No, what I mean is something more subtle, the clue of which was in the opening paragraphs. Being alone brings for many of us a sense of disquiet, even a fear. While from time to time we all seek solitude, for most of us it is not our preferred state. In times of heightened intensity at work or play, we typically prefer that the stress is shared, that we work as a team; we take on adversity and win or lose together. In times of danger and fear, which thankfully most of us are spared in our ordinary lives, we seek the reassurance of safety in numbers, and with it the opportunity to lean into each other in order to cope. The fighter pilot was covered by his wingman and squadron mates, rarely alone and exposed if he found himself so; the bomber pilot flew in large formations, with his crew on board with him, a tight group of men that lived, worked, flew, and all too often died together.
The PR pilot’s job was by necessity a solitary one. It was a remarkable individual indeed who climbed into an unarmed aircraft to fly over enemy territory in all weathers to take photographs, sometime high up, sometimes very low. To do this day after day, month after month required an uncommon stamina. To note (with sadness, relief, resignation?) the losses of fellow pilots with no explanation of what happened, how or why they didn’t return, and then face that same unknown themselves, must have required an extraordinary courage.
And this was a kind of courage driven not by glory or fame, nor in becoming an ace, nor even in looking out for their squadron mates, for theirs was an individual and unglamorous task, unwitnessed in its execution and largely unknown to the public. But they knew though: They knew what it was they accomplished, what it was they did, what they really did, as did their peers. In reading the Squadron’s Records of Operations one senses a subtle subtext revealing an underlying pride in their work, a very professional kind of pride, the same sort of pride any craftsman takes in their work; I rather suspect that for them, that was enough.
Converting an ICM 1/48 Scale Supermarine Spitfire Mk VII to a Spitfire PR.X
In order to create a PR.X from an ICM Mk. VII the following changes, conversations and additions needed to be made to the kit;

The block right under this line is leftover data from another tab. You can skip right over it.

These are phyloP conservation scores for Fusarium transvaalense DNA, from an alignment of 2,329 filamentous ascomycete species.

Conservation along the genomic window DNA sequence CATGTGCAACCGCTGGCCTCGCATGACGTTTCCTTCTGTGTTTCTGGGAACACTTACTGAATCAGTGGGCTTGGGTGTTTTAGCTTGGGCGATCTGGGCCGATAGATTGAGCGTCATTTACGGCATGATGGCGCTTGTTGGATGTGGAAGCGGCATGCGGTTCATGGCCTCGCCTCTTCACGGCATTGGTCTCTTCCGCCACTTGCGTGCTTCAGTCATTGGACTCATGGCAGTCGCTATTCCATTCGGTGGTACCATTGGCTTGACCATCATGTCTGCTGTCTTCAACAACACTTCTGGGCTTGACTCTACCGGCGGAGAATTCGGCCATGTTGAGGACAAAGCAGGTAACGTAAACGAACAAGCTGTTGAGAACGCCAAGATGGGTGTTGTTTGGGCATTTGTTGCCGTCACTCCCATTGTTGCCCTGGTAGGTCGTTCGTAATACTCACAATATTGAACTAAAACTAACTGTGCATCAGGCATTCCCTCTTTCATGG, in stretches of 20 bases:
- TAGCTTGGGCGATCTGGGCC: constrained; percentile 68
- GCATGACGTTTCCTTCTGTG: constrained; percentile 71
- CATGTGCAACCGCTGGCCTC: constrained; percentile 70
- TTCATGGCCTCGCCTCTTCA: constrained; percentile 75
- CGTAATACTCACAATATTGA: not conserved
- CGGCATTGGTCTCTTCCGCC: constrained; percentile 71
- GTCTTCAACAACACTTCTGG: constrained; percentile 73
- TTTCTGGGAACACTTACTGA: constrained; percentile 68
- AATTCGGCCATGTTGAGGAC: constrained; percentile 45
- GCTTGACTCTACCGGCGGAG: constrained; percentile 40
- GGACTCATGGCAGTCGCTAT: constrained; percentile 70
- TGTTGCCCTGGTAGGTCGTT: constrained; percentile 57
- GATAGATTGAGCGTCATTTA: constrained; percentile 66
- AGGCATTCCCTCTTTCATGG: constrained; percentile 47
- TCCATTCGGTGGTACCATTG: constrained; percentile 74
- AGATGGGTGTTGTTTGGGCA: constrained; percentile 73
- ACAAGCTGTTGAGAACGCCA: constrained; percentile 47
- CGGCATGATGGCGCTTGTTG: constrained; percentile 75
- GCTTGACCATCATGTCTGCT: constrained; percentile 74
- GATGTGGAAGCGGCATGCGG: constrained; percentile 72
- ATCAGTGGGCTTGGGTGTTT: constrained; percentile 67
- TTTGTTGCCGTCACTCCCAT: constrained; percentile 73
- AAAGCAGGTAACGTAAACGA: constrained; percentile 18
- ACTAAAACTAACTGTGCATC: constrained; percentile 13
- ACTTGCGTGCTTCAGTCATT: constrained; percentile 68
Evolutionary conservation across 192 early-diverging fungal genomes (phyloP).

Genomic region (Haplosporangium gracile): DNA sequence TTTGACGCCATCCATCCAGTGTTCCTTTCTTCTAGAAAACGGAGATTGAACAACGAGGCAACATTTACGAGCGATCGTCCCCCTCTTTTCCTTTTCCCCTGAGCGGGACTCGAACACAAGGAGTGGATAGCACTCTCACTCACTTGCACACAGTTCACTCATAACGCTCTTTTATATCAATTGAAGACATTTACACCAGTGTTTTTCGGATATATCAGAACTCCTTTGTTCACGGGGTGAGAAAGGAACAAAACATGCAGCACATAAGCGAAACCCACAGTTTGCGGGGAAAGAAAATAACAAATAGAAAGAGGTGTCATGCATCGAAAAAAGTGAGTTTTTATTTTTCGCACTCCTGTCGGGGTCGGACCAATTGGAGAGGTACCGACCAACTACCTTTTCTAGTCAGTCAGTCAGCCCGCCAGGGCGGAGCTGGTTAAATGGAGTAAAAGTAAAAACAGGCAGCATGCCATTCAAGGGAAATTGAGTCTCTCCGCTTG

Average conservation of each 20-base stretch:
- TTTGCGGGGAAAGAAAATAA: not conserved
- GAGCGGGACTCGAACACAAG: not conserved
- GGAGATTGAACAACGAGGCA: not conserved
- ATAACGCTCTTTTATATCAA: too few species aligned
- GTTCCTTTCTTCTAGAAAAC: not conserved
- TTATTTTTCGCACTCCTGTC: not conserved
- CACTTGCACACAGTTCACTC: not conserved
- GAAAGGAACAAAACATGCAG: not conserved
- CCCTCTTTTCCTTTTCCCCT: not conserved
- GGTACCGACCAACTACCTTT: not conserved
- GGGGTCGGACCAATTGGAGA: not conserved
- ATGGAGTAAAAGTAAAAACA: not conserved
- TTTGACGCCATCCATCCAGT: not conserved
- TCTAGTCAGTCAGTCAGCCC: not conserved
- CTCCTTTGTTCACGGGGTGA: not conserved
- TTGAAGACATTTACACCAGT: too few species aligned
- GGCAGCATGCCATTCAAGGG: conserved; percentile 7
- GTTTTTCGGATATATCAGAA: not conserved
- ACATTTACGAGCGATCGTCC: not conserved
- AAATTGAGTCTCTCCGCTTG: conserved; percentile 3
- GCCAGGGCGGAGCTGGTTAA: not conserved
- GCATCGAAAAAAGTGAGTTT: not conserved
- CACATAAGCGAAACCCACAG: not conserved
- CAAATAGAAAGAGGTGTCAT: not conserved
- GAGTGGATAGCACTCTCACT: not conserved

- Make and insert the pressure bulkheads in the cockpit
- Fabricate and install the humidity absorption crystals container
- Remove pilot’s head cushion (not present on PR.X)
- Convert the rear canopy section to pressurised configuration
- Fabricate and attach the Lobelle Canopy hinges and hardware
- Fabricate the black rubber sealing around windscreen and canopy rails
- Replace kit parts with vacform “Lobelle” canopy
- Fill the pilot access door panel lines (not present on PR.X)
- Omit the dorsal fuselage signal lamp
- Remove the gunsight holder (not present on practically all PR Spitfires)
- Drill holes for the cameras and scribe for the starboard fuselage access hatch
- Remove the bakelite antenna post base (post not present on PR.X)
- Replace kit part for the lower engine cowling (oversized on PR Spitfires)
- Replace the carburettor intake with extended version
- Remove gun barrels and fill all associated panel lines on the wings
- Scribe “Bowser” wing tank fuel filler cap and vent tubes
- Attach auxiliary fuel pump covers to the underside of the wings
I also enhanced or replaced the kit following parts with resin replacements as the detail is soft or incorrect in the kit parts;
- Replace spinner and propeller blades
- Replace main wheels (from an Eduard kit)
- Replace exhausts
Paint and Markings
So that was the plan.
The Final Details
I don’t often add a conclusion to the build section but I think this time it’s worth a summary. In hindsight I wouldn’t use the ICM kit as the basis for the conversion were I to do this again. The kit isn’t good enough for a conversion though I still think it’s a good kit – I have a MK VIII in the stash and will build it as such, and it will suffice for that purpose.
I have it in my mind to [one day] complete a 541 Squadron collection with F/O Mouson’s PR.XI, and F/L Garvey’s PR.XIX joining my PR.X. The Airfix kit more than meets the requirements for the PR.XIX and despite not being thoroughly enamoured with it, I think I’ll likely go with an Eduard kit for the PR.XI.
Notwithstanding the trials of basing this conversation on an ICM kit though, building a conversion brings with it a satisfaction not found in OOB builds, founded in creating something rather than assembling it. It’s not always fun, and it doesn’t always work [well], but it always delivers an enhanced pride in the result. Speaking of which, here’s my result with this one…
References and Credits
- I am particularly indebted to @TroySmith at the Britmodeller forums for his assistance and advice in this project
- The Britmodeller Forum and its contributors in general
This article, its text, and photos of the model(s) is my original work and is protected by copyright in its entirety, except where noted. All research sources are listed above in the References and Credits section above, including photos from official sources. All other images were sourced from the internet and are used here under protection of fair-use. Any copyrighted images will be removed or credited forthwith upon request by its rightful owner.